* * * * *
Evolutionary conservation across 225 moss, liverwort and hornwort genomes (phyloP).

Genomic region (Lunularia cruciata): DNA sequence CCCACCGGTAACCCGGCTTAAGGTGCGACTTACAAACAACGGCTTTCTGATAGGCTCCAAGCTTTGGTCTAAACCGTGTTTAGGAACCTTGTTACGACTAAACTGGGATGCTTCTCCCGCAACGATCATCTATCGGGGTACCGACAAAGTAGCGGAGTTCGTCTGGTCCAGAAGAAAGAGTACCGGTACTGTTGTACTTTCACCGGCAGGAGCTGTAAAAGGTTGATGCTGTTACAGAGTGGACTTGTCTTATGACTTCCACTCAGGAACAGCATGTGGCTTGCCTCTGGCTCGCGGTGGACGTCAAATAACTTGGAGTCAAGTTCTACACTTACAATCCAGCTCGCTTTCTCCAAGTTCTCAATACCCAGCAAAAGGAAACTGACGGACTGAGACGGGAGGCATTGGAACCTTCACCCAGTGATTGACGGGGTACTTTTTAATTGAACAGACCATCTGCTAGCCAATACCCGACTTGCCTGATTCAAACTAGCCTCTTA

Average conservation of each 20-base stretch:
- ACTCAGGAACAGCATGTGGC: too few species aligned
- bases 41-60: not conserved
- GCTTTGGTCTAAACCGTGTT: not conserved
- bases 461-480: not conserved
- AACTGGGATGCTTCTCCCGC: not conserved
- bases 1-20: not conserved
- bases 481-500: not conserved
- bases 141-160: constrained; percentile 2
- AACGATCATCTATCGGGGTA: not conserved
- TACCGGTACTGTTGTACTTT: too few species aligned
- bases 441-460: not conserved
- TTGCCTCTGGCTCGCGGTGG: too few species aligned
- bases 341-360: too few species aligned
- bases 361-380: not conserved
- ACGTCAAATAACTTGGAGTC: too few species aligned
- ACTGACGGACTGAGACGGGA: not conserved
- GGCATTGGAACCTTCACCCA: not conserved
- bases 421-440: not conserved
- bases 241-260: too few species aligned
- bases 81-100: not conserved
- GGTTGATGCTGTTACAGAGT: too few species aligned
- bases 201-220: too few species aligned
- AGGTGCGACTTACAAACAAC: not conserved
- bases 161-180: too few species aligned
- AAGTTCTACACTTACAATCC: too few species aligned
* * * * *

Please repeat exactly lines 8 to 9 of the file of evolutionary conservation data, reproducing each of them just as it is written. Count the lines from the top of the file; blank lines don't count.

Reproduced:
- AACTGGGATGCTTCTCCCGC: not conserved
- bases 1-20: not conserved